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Activists hope the Board of Supervisors, now with a majority of Democrats, could use its budget powers to change the Sheriff’s Department. But the sheriff is independently elected and can thwart pressures to adjust how he operates.
A new Democratic majority will take hold of the San Diego County Board of Supervisors in January and one of the major hopes some supporters had was that the board would challenge practices at the Sheriff’s Department.
Several advocates told Voice of San Diego they would like to see the board reduce the department’s budget, shift funding to social workers who can respond to emergency calls involving people with mental health issues and further limit the sheriff’s interactions with Immigration and Customs Enforcement.
For the first time in recent history, the Board of Supervisors may be antagonistic to the Sheriff’s Department. For decades, they have cooperated with extremely rare public disputes. The new dynamic may bring out just what power each government agency has and what control the supervisors can wield.
There is a history of similar power struggles across the state.
Because the California Constitution provides for an elected sheriff, the Board of Supervisors has limited power over the department. It’s different than city police departments that answer to the mayor and city council.
We got a preview of the potential standoffs when San Diego Sheriff Bill Gore recently made a proposal to outsource health care in county jails to the supervisors in August.
As Gore brought the outsourcing proposal to the board, Fletcher announced a different proposal. He wanted to have the county’s Health and Human Services Agency administer medical and behavioral health services in jails, and to prevent Gore from privatizing services. Fletcher pointed to the high number of deaths in county jails.
San Diego County jails have seen an average higher than one inmate dying per month, every month since 2009, when Gore took over as sheriff, a San Diego Union-Tribune investigation found last year. That is a higher mortality rate than other large California county jail systems. Over the past decade, the county paid at least $7.9 million to families of people who died or were badly injured in jail, the U-T’s investigation found.
Fletcher said the county must pay those settlements for in-custody deaths or medical negligence.
“As a board, we are the ones who are on the hook,” Fletcher said as he cast the lone “no” vote against Gore’s proposal at a county meeting in August. “We should have input.”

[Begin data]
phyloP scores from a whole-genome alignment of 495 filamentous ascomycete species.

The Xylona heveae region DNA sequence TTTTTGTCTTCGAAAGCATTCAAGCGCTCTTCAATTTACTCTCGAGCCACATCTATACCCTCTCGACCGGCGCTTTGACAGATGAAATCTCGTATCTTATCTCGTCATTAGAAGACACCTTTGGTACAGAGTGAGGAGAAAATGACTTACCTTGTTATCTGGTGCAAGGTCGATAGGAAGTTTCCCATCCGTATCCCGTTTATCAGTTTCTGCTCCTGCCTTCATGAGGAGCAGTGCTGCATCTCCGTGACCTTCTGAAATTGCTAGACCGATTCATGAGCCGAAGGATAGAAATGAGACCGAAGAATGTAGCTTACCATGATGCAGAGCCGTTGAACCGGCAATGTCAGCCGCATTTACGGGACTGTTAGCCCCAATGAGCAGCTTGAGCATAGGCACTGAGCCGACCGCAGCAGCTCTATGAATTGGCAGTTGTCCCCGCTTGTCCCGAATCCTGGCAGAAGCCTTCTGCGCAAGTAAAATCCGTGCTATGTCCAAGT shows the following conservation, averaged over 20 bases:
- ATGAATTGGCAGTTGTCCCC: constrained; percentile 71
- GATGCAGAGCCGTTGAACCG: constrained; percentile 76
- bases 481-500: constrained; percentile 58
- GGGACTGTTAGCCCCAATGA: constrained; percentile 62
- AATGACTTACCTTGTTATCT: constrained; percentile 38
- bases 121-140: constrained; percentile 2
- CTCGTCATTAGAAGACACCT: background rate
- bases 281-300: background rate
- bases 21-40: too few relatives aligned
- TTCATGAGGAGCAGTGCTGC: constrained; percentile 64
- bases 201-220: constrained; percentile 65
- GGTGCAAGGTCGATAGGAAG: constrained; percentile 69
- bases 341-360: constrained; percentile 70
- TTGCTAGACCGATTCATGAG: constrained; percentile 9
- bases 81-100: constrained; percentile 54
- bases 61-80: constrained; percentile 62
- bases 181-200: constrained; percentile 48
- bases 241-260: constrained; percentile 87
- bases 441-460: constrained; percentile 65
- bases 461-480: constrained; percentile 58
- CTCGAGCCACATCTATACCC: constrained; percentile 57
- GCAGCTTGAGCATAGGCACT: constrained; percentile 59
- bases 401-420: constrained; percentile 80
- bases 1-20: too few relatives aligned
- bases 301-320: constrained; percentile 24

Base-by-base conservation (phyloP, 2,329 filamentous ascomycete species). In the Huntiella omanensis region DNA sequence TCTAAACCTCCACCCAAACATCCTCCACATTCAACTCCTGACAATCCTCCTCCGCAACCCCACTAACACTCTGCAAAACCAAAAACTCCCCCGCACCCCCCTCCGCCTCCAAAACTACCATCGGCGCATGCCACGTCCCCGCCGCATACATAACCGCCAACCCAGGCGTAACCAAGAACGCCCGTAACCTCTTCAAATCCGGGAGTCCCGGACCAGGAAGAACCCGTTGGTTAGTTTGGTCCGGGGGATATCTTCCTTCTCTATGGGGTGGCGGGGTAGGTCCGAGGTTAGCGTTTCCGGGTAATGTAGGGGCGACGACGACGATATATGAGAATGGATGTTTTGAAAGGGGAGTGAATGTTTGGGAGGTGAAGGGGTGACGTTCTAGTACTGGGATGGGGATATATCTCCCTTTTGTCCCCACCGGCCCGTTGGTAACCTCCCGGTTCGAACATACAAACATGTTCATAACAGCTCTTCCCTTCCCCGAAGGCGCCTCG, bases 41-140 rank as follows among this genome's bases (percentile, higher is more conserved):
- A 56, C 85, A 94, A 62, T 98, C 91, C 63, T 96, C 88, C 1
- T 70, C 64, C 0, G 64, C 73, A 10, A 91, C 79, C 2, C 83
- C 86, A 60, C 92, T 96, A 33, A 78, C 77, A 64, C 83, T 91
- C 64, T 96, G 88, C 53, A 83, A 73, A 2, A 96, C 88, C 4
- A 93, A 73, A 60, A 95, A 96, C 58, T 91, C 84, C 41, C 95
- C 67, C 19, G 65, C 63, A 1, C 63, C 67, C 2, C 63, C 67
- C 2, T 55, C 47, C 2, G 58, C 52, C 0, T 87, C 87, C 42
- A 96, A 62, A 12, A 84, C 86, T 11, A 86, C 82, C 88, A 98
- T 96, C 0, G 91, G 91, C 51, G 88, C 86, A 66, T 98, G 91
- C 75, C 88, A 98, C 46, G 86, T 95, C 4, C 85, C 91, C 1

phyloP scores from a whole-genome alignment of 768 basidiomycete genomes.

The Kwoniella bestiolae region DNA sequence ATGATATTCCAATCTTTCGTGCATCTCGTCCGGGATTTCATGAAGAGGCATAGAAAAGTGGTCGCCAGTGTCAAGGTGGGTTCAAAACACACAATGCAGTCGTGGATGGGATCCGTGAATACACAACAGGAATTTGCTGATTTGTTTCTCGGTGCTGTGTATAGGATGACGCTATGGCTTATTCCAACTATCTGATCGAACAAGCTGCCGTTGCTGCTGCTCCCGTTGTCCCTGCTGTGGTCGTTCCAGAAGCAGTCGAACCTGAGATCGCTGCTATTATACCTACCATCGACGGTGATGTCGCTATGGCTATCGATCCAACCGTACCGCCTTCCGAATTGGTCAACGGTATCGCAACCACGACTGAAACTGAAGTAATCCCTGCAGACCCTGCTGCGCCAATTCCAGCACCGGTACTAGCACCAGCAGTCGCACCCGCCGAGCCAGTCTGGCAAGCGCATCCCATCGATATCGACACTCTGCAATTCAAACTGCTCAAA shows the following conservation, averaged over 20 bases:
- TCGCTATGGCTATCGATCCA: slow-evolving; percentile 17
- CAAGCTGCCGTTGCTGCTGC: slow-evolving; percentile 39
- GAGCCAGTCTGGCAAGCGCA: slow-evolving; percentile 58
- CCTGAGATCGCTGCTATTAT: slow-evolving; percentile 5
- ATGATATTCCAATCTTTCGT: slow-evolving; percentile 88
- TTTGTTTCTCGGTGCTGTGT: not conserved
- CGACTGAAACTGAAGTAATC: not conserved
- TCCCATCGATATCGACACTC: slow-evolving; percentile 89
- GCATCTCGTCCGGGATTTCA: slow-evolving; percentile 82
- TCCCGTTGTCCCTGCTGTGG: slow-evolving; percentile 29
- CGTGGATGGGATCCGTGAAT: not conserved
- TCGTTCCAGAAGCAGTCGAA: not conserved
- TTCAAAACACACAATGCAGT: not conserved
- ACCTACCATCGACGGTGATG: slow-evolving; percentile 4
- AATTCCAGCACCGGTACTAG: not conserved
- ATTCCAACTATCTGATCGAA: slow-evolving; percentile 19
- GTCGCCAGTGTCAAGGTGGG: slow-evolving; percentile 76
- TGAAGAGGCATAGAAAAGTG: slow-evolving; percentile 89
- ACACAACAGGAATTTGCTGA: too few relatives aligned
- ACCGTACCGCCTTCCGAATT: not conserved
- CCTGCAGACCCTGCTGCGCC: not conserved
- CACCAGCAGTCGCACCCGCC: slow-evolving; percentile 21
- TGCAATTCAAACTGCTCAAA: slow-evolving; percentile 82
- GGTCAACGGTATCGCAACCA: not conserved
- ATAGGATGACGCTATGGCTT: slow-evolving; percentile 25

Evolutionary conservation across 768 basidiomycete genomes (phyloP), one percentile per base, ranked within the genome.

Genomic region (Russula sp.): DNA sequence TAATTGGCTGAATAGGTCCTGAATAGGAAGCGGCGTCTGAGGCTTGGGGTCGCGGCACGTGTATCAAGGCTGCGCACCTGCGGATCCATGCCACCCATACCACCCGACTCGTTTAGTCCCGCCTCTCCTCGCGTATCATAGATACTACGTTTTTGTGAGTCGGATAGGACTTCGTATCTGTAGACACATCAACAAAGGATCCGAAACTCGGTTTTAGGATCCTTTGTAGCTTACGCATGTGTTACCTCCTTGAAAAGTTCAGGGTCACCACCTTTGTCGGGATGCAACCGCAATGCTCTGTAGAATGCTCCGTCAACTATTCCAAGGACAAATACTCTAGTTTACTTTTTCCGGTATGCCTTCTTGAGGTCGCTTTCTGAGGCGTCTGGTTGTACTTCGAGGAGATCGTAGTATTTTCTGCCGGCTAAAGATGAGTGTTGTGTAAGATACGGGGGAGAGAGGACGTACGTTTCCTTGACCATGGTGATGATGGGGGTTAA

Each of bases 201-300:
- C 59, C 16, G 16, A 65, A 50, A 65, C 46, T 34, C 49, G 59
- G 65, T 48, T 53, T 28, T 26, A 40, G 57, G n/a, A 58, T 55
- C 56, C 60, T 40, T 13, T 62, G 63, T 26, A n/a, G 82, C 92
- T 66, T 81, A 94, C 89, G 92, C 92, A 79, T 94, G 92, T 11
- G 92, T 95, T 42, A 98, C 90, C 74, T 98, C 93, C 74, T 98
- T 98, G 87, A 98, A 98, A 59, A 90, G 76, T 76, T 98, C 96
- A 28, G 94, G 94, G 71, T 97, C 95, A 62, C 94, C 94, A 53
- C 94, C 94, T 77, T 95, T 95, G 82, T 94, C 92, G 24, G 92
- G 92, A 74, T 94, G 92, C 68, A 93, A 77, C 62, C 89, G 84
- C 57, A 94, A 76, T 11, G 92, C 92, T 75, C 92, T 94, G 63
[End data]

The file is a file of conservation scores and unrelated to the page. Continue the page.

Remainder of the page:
Then, Gore sent Fletcher a letter, laying out just how little say the county had over his department’s operations, including those in jails.
“Under California law, the Board of Supervisors has no direct authority over the jail,” Gore wrote. “Case law is very clear the Board not only has no duty, but no right to control the operation of the jails. As such, the Board cannot oversee operations or set policy.”
The board’s responsibility, Gore wrote, is primarily financial.
“Specifically, the Board of Supervisors is required to provide the Sheriff with food, clothing, and bedding for inmates and to pay the expenses incurred in keeping inmates,” he wrote. “The law specifically states that the expenses incurred in the support of persons charged with or convicted of a crime and committed to the county jail and the maintenance therein are county charges.”
The board, apart from Fletcher, ended up voting to have the Health and Human Services Agency develop a plan for in-house medical care of jail inmates, as well as possibly outsourcing those duties. Gore will review the plans. Officials have also put out requests for proposals from private contractors to handle those duties.
The county does have control over the department’s budget, but because of a state mandate that county governments cannot interfere with an elected sheriff or district attorney’s investigative or prosecutorial capacity, even their ability to simply cut those departments’ budgets isn’t as straightforward as it may seem, said Mario Mainero, a law professor at Chapman University and a former chief of staff for former Orange County Supervisor John Moorlach.